Waxahachie residents were stuck last Friday, waiting for repairs to be made to a Union Pacific freight train that blocked intersections from Parks School House Road to Grand Avenue for more than two hours beginning at 3 p.m.
Although there are no immediate plans to change the route rail traffic follows at this time, the city is looking at other options that could reduce the noise level of passing trains and a plan that could reroute rails proposed by a developer.
“What we have looked at for the future is essentially a rerouting of the rail around the downtown. We have two sets of tracks: one on the south side and one on the north side of downtown. If you have a train stalled out on either one of those you are blocking a number of intersections,” Assistant City Manager Michael Scott said.
“We had a developer come in looking to develop a piece of property just east of town and looking at accommodating railroad traffic. They were looking to get the rail to come through the piece of property to develop it for that type of warehousing use,” Scott said, noting the development would reroute tracks and bypass many of the crossings the city has now.
“The new segment would join (in) just east of town,” he said.
The project proposed by the developer would make a connection at the existing Union Pacific line at Grand Avenue and run just a little to the north of U.S. Highway 287 Bypass. The project to reroute rail traffic has not been widely known because the project never got the traction to get moving, but property has been acquired.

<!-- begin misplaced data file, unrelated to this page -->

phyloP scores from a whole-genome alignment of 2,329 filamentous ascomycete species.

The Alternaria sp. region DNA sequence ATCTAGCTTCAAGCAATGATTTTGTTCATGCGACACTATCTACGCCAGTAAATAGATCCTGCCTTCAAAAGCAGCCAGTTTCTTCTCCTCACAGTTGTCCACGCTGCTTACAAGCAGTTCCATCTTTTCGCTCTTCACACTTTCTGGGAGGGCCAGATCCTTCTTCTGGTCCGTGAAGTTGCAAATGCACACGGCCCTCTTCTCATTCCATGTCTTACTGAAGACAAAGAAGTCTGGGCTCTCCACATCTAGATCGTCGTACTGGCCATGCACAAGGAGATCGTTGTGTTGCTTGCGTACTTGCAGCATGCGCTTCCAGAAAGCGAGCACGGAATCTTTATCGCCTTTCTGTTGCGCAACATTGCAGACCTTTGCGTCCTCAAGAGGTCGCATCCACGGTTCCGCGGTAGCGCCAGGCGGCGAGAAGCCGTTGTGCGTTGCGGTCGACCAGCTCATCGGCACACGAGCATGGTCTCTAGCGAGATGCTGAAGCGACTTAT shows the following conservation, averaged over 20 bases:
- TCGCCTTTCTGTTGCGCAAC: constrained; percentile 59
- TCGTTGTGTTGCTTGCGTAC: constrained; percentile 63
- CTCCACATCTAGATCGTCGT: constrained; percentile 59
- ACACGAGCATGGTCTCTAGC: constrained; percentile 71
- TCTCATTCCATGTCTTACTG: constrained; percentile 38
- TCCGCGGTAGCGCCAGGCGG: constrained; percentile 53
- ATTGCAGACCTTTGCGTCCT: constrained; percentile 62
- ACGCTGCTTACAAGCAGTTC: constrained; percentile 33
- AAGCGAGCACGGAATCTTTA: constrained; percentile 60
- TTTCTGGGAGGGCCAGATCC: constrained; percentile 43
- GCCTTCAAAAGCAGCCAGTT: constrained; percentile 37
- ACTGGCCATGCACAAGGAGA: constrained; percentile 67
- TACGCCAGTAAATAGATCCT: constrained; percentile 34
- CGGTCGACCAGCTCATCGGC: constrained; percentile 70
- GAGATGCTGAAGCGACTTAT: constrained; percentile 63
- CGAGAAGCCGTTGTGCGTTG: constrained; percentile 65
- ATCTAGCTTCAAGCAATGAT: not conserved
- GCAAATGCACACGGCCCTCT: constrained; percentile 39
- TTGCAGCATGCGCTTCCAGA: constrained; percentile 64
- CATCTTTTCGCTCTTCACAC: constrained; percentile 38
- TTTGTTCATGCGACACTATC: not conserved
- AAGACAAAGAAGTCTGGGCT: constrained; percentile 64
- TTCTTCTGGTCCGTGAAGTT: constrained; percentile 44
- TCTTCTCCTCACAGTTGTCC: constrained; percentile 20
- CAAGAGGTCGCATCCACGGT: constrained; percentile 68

“Also, to do this, all the property in between would have to acquired, which would mean buying property or condemning property,” Scott said. “You would also have issues where you would be splitting property up to do that.
“The other issue is that we have two railroads in the area. You would also have to double track it because you could not put all of that rail traffic on one set of tracks and acquire that additional right away.”
Director of Public Works Jeff Chambers said he’s often asked, “Why don’t you just build a train bridge over the crossings to eliminate the problem?”
That’s not feasible because of the space required to place a rail bridge over the crossings and the distance that would be needed for the train to climb the grade.
The city has also looked into installing quiet zones at the rail crossings in order to reduce the noise that a passing train’s horn produces. This could be done by installing a medium in the roadway that would prevent vehicles from crossing the track. It also could mean installing a quad gate that would have four signal arms that would come down to block traffic.
Instead of the train blowing its a horn, a horn would be installed on the cross buck that would sound at a lower decibel and still give plenty of warning to drivers.
If the city does this, it becomes responsible for all of the maintenance and upkeep of the crossings.
“We have engineered drawings that are 90 percent complete to do that through the entire city and we had planned to issue bonds either this year or next year for that. But with the economy right now, it is not possible,” City Manager Paul Stevens said.
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